## Wednesday, February 20, 2008

Today we were learning and recalling on radicals.

• Ex. In order to add or subtract variables, the variable must be the same.
• The Part under th eradical must be exactly the same!!!

We didn't do much notes but more examples on how to:

We also did 2 different assignments.

One was on -->Page 23 # 9 - 28 odd
and
the other was -->Page 23 # 29 - 35

## Thursday, February 14, 2008

### February 14, 2008

is in the demonimator. You do it by multiplying it by a form of 1 such as square 2 over square 2, to move the radical up top.
Its a pain in the butt, but its worth it. Todays assignment was page 19 #35-53 odd. Tomorrows scribe is Kara Lee Rae. Haha

## Wednesday, February 13, 2008

today in class we worked on simplifying radicals.

We lernt that we must lern numbers like 75 (sqaure root) and 2/9 (sqaure root) are called entire radicals

And numbers like 5 Sqaure 3 and 1/3 sqaure 2 are called mixed radicals

Joss Gowland

## Tuesday, February 12, 2008

February 11, 2008

Today in class we learnt how to Simplify Radicals.

Mrs. Remple used a card game at first to help us understand the concept.
She handed everyone a few cards from her deck of cards. Everyone organized their cards into pairs of 2. We put all our pairs on the left side of our desk and our extra cards on the right. Then we repeated all this but making sets of 3. It helped show us what happens when we are simplifying radicals.

Here is an example:

²√ 16x³y¹z²
= 2∙2∙2∙2∙x∙x∙x∙y∙z∙z
There are two sets of 2s.
{2∙2}∙{2∙2}∙x∙x∙x∙y∙z∙z
There is one set of X’s and one X left over.
{2∙2}∙{2∙2}∙{x∙x}∙x∙y∙z∙z
There is only one Y, so it is just a left over.
There is one set of Z’s with 0 left over.
{2∙2}∙{2∙2}∙{x∙x}∙x∙y∙{z∙z}.
2²xz√xy

### February 8, 2008

Today we learnt about Real Number Stuff. We did questions from the overhead with groups.
Some examples of questions were:
State wheather each of the following is always true, sometimes true, or never true.
The sum of a rational number and an irrational number is:
a) Positive: Sometimes True
b) Irrational: Always True
c) A fraction: Never True
d) Rational: Never True
e) Negative: Sometimes True
f) A whole number: Never True

If you took the absolute value of every number in each of the following sets of numbers, which set of numbers would you obtain?
a) Integers: Whole numbers
b) Negative integers: Natural numbers
c) Whole numbers: Whole numbers
d) Real numbers: Positive real numbers and zero
I learnt alot this day ha thanks to Ms. Remple she gave us no homework!

## Friday, February 8, 2008

### Feb.4/5

In pre-cal today we started unit 1 (Radicals and Rational Exponents)
Lesson 1- Math 10F Review

Mental Math
Multiply Polynomials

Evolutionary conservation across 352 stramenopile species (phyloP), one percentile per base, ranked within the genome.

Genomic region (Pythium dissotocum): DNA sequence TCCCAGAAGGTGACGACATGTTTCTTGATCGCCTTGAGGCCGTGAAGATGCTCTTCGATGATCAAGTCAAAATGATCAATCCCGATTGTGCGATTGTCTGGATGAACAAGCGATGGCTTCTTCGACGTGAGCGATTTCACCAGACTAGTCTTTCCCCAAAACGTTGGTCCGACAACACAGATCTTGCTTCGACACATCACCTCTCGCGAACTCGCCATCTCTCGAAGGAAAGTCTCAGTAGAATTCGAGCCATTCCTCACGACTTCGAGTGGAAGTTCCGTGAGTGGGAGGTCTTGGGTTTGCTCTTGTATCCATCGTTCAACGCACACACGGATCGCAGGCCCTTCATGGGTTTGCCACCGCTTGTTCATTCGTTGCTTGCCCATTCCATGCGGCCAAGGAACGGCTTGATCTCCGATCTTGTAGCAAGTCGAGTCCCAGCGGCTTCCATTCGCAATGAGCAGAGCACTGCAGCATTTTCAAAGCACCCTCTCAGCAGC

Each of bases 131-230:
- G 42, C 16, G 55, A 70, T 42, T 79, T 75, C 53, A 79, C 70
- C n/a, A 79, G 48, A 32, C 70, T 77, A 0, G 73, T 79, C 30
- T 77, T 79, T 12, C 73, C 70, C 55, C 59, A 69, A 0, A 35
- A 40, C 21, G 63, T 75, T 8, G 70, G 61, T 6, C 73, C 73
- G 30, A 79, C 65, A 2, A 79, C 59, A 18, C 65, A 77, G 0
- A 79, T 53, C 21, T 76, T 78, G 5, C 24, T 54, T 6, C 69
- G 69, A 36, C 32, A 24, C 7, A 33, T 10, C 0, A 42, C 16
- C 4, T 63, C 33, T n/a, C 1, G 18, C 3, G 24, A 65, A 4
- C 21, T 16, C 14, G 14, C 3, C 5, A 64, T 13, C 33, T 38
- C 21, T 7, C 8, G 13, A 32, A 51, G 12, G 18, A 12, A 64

Ex.1 Expanding
a) 3(a+4) Ex.2
3a+4 a) (x+4)(x+3)-Used FOIL Method
x^2+3x +4x +12
b) x(x+3) x^2 + 7x +12
x^2 -3x

c)-5(y-2)
-5y + 10

Those were some examples of what we did the first day of pre-cal 20s.

### February 7 - Real Numbers and Absolute Value

Today, February 7th, in PreCal 20S, we learned about real number lines.

Every real number corresponds to a point on the real number line. There is a one-one correspondence between real numbers and the points on the line. In this real number line, there are no gaps, the line is complete throughout. Example:
_________________________________________
-10 -9 -8 -7 -6 -5 -4 -3 -2 -1 0 1 2 3 4 5 6 7 8 9 10

When Graphing on a Real Number Line - An open dot means that the point does not include the real number. A closed dot means that the point includes the real number.

Absolute Value

Also, today in class, we learned about absolute value.
The absolute value of a real number is the distance from zero to the position of the number on the real number line. When finding the absolute value of a real number, ignore the signs.
The notation for absolute value is x
Example: -2 = 2 , 2 = 2
Example: 2 - -5 , 2 - 5 = -3

## Sunday, February 3, 2008

### deSCRIBE

Until the invention of the printing press, scribes were the people that were paid to write or copy books by hand. These were the educated people of their civilizations. In our class, the scribes will be the ones writing the customized textbook for our course.

A Scribe post is a summary of what happened in class. It is filled with enough detail that someone who missed class will be able to catch-up on what they missed. As you are writing your posts ask yourself "Is this entry worthy to be included in our textbook? Would a graphic or example help clarify this topic?" At the end of your scribe post you will name the next scribe and you will tag your post with the date and unit.

I learned about scribe posts from Mr. Kuropatwa at Daniel Mac and Mr. Harbeck at Sargent Park (both schools are in Winnipeg). Once I have learned how to include links, I will give the links to their blogs! The blogs that their students have created have impressed me to the point of making scribe posts a mandatory part of PreCal 20S at Ste. Anne Collegiate.

We will also have pre-service teachers from the University of Regina reading and commenting on your posts. This blog will be as rich and useful as you make it. This will be a place for you to think about your learning and to ask questions of your fellow classmates, the pre-service teachers, me (Mrs. Remple), and the world outside of the halls of SAC.